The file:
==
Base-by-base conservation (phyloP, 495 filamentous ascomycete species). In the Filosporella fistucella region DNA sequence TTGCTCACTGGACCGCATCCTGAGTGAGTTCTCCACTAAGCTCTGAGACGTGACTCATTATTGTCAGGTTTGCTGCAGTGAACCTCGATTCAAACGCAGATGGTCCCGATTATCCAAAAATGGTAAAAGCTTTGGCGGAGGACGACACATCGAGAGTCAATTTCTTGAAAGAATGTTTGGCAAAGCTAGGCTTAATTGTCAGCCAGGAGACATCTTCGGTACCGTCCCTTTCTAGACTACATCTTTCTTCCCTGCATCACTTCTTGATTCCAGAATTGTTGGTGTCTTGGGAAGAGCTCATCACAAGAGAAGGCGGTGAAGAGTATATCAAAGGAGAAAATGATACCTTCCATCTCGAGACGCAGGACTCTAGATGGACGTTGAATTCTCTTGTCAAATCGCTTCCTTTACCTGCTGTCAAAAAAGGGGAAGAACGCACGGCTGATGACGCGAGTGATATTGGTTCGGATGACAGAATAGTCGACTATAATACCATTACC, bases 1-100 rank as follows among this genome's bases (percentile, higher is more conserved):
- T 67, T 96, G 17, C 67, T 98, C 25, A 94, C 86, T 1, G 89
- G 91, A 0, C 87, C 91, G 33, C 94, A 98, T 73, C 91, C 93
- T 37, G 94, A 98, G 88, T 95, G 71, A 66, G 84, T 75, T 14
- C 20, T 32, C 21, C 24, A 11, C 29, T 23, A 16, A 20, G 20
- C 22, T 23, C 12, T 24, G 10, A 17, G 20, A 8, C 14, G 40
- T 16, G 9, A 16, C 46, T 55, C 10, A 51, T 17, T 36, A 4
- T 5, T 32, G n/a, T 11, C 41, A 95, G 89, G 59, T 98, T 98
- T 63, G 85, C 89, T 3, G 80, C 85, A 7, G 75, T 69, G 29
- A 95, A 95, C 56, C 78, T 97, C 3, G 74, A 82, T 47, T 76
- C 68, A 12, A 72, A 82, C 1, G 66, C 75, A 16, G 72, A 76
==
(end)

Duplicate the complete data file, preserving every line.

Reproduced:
Base-by-base conservation (phyloP, 495 filamentous ascomycete species). In the Filosporella fistucella region DNA sequence TTGCTCACTGGACCGCATCCTGAGTGAGTTCTCCACTAAGCTCTGAGACGTGACTCATTATTGTCAGGTTTGCTGCAGTGAACCTCGATTCAAACGCAGATGGTCCCGATTATCCAAAAATGGTAAAAGCTTTGGCGGAGGACGACACATCGAGAGTCAATTTCTTGAAAGAATGTTTGGCAAAGCTAGGCTTAATTGTCAGCCAGGAGACATCTTCGGTACCGTCCCTTTCTAGACTACATCTTTCTTCCCTGCATCACTTCTTGATTCCAGAATTGTTGGTGTCTTGGGAAGAGCTCATCACAAGAGAAGGCGGTGAAGAGTATATCAAAGGAGAAAATGATACCTTCCATCTCGAGACGCAGGACTCTAGATGGACGTTGAATTCTCTTGTCAAATCGCTTCCTTTACCTGCTGTCAAAAAAGGGGAAGAACGCACGGCTGATGACGCGAGTGATATTGGTTCGGATGACAGAATAGTCGACTATAATACCATTACC, bases 1-100 rank as follows among this genome's bases (percentile, higher is more conserved):
- T 67, T 96, G 17, C 67, T 98, C 25, A 94, C 86, T 1, G 89
- G 91, A 0, C 87, C 91, G 33, C 94, A 98, T 73, C 91, C 93
- T 37, G 94, A 98, G 88, T 95, G 71, A 66, G 84, T 75, T 14
- C 20, T 32, C 21, C 24, A 11, C 29, T 23, A 16, A 20, G 20
- C 22, T 23, C 12, T 24, G 10, A 17, G 20, A 8, C 14, G 40
- T 16, G 9, A 16, C 46, T 55, C 10, A 51, T 17, T 36, A 4
- T 5, T 32, G n/a, T 11, C 41, A 95, G 89, G 59, T 98, T 98
- T 63, G 85, C 89, T 3, G 80, C 85, A 7, G 75, T 69, G 29
- A 95, A 95, C 56, C 78, T 97, C 3, G 74, A 82, T 47, T 76
- C 68, A 12, A 72, A 82, C 1, G 66, C 75, A 16, G 72, A 76